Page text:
Wednesday, October 21, 2015

"Aero Warrior Reunion" Set For Talladega Weekend

In celebration of historic accomplishments by the famous winged cars at Talladega Superspeedway 45 years ago, the track will host more than 75 of the special edition vehicles during the “Aero Warrior Reunion” parade laps around the 2.66-mile mammoth track prior to the start of the 500 NASCAR Sprint Cup Series race this Sunday, Oct. 25.
Prior to Sunday's 500, two parade laps will be run as a tribute to the late Buddy Baker, who became the first driver in history to eclipse the 200-mph barrier on a closed course circuit at Talladega on March 24, 1970, driving the No. 88 Dodge Charger Daytona. In addition, the Aero Warrior Reunion at Talladega will be an acknowledgment of Pete Hamilton’s sweep of both 1970 NASCAR Sprint Cup Series races, piloting the No. 40 Plymouth Superbird for Petty Enterprises.
Designed specifically for NASCAR racing, the winged car had a smoothed-out body, a sleek, front nosecone and an iconic rear aluminum wing, mounted on tall vertical struts. This wing towered above all other production spoilers, allowing the cars to be superior aerodynamically. Richard Brickhouse actually won the first NASCAR race at Talladega in 1969, piloting a winged Dodge Daytona.
The Aero Warrior’s Reunion consists of street-legal vehicles, as well as a collection of winged stock cars that competed at Talladega. The stock cars scheduled to be at Talladega include the 1970 No. 71 Dodge driven by NASCAR and International Motorsports Hall of Famer Bobby Isaac, the famed No. 43 Superbird driven by NASCAR’s “King,” Richard Petty and the No. 7 Superbird of Ramo Stott, who swept both ARCA races at Talladega in 1970. Other significant race cars are also expected.
Before heading to Talladega, the Aero Warrior’s Reunion will begin on Friday at the Wellborn Musclecar Museum, owned by car enthusiasts’ Tim and Pam Wellborn, in Alexander City, AL. The fun-filled day will feature some of the most legendary names in Aero Warrior history.
On Sunday, the attention will be on Baker, who passed away in August at the age of 74.  Each car in the parade laps will sport a special Buddy Baker sticker affixed to the windshield, honoring the man known as “Lead Foot”. Baker’s monumental official record speed of 200.447 mph in 1974 made him a legend, something that he was especially proud of in his career.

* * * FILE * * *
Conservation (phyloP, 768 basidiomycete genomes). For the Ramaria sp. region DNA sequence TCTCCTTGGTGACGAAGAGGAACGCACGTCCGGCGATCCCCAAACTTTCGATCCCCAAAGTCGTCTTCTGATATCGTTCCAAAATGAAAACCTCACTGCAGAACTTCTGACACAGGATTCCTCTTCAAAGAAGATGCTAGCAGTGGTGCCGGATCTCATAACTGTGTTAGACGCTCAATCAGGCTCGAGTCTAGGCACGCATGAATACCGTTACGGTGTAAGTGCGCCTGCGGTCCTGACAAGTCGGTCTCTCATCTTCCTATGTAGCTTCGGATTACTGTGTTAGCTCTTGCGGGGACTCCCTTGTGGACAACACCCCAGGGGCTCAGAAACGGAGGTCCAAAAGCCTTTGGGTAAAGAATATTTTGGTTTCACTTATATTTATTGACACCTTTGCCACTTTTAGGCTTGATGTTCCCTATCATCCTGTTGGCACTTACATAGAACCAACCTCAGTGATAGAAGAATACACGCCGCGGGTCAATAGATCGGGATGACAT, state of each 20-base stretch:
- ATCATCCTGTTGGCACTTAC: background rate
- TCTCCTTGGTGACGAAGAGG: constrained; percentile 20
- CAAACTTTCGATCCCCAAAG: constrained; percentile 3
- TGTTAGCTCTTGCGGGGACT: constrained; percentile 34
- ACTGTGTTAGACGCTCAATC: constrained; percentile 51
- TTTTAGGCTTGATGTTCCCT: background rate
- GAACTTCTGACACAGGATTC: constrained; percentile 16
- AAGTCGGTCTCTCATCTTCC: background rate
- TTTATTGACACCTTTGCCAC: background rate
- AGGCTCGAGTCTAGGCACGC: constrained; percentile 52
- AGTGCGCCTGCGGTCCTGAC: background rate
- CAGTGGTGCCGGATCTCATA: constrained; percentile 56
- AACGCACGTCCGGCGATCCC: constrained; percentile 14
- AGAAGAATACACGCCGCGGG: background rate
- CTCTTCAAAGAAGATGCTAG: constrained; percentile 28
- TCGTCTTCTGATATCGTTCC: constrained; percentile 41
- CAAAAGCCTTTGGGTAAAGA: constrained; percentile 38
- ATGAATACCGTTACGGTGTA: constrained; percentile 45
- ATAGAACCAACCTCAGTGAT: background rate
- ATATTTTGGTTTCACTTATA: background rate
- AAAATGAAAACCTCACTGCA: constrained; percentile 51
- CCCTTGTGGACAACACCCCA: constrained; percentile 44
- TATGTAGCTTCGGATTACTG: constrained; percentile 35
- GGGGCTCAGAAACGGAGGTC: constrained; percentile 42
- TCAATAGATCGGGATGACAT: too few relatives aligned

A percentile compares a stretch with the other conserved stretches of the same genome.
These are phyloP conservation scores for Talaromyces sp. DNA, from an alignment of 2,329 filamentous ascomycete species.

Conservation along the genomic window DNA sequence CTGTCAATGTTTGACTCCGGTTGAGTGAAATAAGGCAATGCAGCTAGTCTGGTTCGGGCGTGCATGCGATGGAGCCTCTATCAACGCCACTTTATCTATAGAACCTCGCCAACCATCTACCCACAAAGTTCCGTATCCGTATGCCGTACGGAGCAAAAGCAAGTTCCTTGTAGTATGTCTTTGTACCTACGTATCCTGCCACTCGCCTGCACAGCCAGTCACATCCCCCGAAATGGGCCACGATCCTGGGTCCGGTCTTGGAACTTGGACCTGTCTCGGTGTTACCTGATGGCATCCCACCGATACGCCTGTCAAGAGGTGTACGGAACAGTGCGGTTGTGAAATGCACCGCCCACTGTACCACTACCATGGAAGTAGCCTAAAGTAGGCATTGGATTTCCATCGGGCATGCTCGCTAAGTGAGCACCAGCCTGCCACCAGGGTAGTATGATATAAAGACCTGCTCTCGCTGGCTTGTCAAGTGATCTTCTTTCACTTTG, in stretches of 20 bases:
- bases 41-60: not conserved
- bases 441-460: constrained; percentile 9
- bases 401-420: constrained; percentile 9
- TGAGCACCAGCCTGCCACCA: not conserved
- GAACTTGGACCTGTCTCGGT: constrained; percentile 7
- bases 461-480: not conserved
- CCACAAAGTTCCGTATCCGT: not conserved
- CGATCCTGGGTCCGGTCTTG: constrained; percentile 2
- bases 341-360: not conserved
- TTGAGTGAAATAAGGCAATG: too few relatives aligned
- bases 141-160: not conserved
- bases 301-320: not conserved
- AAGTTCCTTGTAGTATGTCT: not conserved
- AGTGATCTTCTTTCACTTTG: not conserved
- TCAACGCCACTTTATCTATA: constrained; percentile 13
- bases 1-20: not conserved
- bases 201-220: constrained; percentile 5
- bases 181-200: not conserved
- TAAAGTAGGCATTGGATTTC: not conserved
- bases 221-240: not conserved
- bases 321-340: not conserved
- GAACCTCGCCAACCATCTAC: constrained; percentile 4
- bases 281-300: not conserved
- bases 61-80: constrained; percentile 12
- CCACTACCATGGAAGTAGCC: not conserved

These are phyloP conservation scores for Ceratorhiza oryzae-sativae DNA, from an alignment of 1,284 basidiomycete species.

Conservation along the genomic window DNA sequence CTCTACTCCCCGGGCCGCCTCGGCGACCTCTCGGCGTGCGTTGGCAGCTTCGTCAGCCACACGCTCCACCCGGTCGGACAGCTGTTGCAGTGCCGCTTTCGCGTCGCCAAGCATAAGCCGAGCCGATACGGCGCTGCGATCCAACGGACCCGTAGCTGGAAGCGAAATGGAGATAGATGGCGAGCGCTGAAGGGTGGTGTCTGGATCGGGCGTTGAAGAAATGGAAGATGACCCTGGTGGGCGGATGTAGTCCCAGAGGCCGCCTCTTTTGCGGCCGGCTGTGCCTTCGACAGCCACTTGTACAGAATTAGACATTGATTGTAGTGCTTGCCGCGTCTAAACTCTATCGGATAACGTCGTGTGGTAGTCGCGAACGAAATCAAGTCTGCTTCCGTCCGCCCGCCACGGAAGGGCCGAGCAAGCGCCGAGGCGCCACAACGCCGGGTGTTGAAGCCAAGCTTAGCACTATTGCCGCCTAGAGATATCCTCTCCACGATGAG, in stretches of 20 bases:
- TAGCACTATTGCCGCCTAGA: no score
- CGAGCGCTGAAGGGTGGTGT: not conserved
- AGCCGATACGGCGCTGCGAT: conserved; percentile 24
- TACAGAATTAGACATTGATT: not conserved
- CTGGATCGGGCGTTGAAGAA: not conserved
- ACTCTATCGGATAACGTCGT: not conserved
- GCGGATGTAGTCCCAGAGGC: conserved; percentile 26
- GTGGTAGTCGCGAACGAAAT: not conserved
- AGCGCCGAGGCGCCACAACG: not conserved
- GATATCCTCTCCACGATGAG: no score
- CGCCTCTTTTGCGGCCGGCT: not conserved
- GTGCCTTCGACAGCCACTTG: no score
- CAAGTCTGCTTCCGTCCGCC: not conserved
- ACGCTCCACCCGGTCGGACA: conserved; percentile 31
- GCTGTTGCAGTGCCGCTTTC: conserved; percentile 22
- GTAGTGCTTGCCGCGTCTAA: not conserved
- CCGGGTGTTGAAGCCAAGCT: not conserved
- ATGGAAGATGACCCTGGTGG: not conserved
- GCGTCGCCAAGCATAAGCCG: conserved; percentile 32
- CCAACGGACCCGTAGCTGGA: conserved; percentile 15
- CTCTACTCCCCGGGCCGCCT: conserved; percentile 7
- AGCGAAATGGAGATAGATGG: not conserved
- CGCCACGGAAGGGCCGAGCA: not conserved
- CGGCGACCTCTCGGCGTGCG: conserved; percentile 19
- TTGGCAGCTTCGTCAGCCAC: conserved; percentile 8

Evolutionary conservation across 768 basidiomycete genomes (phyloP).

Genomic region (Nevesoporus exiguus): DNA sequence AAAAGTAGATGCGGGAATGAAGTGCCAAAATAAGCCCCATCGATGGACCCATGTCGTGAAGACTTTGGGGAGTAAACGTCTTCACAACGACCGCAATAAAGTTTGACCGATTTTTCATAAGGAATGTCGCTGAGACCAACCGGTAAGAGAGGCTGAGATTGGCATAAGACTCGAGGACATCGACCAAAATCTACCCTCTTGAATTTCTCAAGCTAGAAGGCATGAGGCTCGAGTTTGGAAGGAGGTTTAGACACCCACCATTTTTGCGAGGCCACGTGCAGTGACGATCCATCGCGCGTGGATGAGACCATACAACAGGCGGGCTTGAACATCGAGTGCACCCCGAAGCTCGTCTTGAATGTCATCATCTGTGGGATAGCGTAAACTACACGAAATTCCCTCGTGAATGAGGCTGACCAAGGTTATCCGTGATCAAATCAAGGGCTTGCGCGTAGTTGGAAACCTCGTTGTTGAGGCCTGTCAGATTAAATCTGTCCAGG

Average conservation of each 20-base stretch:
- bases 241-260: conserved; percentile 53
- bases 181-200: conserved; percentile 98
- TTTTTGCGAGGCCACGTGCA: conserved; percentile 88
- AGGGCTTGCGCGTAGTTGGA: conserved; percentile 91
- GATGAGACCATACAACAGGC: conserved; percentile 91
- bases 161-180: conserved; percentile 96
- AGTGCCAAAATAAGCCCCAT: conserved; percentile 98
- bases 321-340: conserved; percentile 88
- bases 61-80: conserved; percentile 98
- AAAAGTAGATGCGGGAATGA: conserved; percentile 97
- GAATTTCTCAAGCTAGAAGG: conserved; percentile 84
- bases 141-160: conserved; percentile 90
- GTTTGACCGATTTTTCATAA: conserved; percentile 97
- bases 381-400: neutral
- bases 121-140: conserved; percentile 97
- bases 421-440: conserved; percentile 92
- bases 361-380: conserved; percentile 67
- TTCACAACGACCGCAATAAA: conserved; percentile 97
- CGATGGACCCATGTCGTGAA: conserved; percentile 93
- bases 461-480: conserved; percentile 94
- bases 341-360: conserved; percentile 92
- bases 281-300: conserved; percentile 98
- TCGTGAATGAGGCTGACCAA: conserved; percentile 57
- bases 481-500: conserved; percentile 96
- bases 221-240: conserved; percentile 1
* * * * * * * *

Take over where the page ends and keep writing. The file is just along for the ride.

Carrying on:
“We had the winged cars and the big question was who could get to 200 mph first,” remembered Baker, an International Motorsports Hall of Famer. “Dodge called and asked me if I was interested in going to Talladega to try to accomplish it and I said ‘you bet.’ Bill France (builder of Talladega Superspeedway and President of NASCAR) was there also. I think it was the third lap around the track where we hit 200.447 mph.”
“I came in and said ‘let’s dial this thing up, really set the timing on up, and set a record they will remember.’ The crew said ‘no because the next big criteria would be 300 mph.’ I said ‘put it back on the truck.’ It is one of those records no one can take away from you.”
While he didn’t win in 1970 in a winged car (finished 12th and fifth at TSS), Baker won four NASCAR Sprint Cup Series races at NASCAR’s biggest and baddest track. He became the first driver in history to win three consecutive events at Talladega, sweeping both NASCAR Sprint Cup Series races in 1975 and the spring event in 1976. He topped it off with an impressive triumph in 1980, driving his infamous No. 28 “Gray Ghost” paint scheme.
Talladega’s weekend kicks off on Friday, Oct. 23 with practice sessions for both the fred’s 250 Powered by Coca-Cola and the Camping 500. Saturday’s slate includes Foodland/Food Giant qualifying for the NSCS, as well as qualifying for NCWTS. The high-noon green flag for the fred’s 250 Powered by Coca-Cola NASCAR Camping World Truck Series race will be followed in the evening by Talladega’s traditional infield concert, featuring award-winning Mercury Nashville recording artist Easton Corbin. Sunday’s 500 gets the green flag at 1:30 p.m. CDT.

1 comment:

  1. Here the lighting is a little brighter than lounge setting, and you can sit at one of their many tables, or grab a seat by the bar. With a large menu of beers, you might have trouble picking just one. The music at these event venues is always upbeat with a mixture of rock and pop, and the food menu is large as well as their seating.